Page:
An introudction and a Practitioner's Guide to Psycholinguistics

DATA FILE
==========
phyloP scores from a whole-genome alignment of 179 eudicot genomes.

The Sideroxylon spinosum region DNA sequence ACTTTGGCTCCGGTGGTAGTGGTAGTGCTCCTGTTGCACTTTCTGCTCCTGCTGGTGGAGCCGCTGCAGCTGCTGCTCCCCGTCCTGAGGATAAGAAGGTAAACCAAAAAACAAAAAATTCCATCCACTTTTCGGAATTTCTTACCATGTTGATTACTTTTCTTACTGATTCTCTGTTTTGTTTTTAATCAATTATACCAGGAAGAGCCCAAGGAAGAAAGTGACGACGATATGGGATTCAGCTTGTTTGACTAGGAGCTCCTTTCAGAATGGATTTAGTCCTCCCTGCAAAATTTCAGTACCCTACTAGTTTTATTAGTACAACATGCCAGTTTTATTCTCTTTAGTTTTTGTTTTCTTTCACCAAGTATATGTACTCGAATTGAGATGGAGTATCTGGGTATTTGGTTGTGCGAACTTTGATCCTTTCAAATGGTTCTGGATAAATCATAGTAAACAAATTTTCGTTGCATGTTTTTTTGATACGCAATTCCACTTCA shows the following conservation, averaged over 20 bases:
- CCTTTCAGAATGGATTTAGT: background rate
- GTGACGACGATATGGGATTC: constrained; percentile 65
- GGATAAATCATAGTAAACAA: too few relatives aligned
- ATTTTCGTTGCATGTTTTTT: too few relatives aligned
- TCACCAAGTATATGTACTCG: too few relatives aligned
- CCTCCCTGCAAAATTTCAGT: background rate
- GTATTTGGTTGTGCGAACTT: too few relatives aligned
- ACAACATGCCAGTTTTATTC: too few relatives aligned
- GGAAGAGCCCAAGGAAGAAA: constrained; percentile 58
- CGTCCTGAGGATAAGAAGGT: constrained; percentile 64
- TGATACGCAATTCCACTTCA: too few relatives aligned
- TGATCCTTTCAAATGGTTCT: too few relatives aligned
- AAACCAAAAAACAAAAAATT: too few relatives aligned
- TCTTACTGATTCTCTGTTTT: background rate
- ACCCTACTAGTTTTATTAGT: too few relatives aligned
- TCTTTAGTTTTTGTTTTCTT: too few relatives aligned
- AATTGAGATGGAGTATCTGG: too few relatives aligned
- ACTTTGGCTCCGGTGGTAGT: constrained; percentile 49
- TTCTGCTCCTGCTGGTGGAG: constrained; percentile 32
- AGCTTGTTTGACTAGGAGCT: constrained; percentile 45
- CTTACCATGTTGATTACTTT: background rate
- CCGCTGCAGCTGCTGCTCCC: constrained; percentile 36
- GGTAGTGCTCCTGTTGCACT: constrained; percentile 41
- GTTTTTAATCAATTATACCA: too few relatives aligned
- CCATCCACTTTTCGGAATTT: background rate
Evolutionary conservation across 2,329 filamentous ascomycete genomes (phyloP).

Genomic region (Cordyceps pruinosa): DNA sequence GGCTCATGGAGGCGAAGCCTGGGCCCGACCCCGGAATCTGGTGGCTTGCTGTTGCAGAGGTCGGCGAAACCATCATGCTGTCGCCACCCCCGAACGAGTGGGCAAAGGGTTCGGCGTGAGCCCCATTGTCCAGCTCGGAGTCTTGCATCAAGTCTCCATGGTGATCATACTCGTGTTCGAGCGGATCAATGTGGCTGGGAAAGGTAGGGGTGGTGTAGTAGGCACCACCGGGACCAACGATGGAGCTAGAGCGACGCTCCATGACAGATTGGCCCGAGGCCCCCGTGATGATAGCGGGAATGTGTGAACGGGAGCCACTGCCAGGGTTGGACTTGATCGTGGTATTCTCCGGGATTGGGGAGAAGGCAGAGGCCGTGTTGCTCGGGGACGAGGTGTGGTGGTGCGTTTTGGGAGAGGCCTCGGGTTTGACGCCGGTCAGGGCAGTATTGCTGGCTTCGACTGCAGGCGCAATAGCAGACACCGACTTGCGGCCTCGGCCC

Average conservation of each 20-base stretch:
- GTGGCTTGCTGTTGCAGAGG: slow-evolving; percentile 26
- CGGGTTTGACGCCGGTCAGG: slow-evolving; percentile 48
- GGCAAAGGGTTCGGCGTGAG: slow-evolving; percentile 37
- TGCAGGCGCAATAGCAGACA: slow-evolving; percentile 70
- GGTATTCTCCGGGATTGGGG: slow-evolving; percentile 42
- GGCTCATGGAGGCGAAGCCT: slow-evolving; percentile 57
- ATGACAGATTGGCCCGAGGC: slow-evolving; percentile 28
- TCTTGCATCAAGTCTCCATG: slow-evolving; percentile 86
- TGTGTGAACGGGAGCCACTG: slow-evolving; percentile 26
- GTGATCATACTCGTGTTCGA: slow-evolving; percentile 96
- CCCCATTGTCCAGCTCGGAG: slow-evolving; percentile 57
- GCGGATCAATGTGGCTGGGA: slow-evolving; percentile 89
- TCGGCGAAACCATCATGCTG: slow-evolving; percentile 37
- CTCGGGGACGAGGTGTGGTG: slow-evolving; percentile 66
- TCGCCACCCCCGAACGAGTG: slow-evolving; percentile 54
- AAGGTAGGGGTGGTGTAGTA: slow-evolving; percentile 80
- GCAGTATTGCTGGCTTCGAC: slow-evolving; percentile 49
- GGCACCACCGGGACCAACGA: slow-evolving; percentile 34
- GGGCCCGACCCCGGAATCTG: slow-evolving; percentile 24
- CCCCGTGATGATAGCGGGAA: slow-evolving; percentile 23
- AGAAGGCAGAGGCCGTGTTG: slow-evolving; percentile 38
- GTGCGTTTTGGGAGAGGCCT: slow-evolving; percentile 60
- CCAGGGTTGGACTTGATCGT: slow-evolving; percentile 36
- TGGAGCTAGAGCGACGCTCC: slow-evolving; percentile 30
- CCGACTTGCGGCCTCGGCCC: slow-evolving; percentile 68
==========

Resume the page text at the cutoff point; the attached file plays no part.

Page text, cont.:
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Originally published in Contemporary Psychology: APA Review of Books, 1979, Vol 24(6), 453–454. Reviews the books, Psycholinguistics: An Introduction to the Psychology of Language by Donald J. Foss and David T. Hakes (1978); and Psychology of Language by David S. Palermo (1978). These two new entries in the constellation of psycholinguistics texts are both praiseworthy, but they are very different in aim, scope, and style. Both are heavily influenced by the standard MIT line, not only in their linguistics but in their psycholinguistics as well. My impression of Palermo's book is clearly that of an interesting and informative introduction to the field, whereas Foss and Hakes have compiled something that comes much closer to being a practitioner's guide to psycholinguistics. Palermo places emphasis on the process of revolution, Foss and Hakes are more concerned with the products of the revolution. Their book falls short of being a compendium or handbook of experimental results, and perhaps this is just as well. Palermo's book does not suffer by comparison to Foss and Hakes's in terms of the breadth of coverage. (PsycINFO Database Record (c) 2006 APA, all rights reserved)

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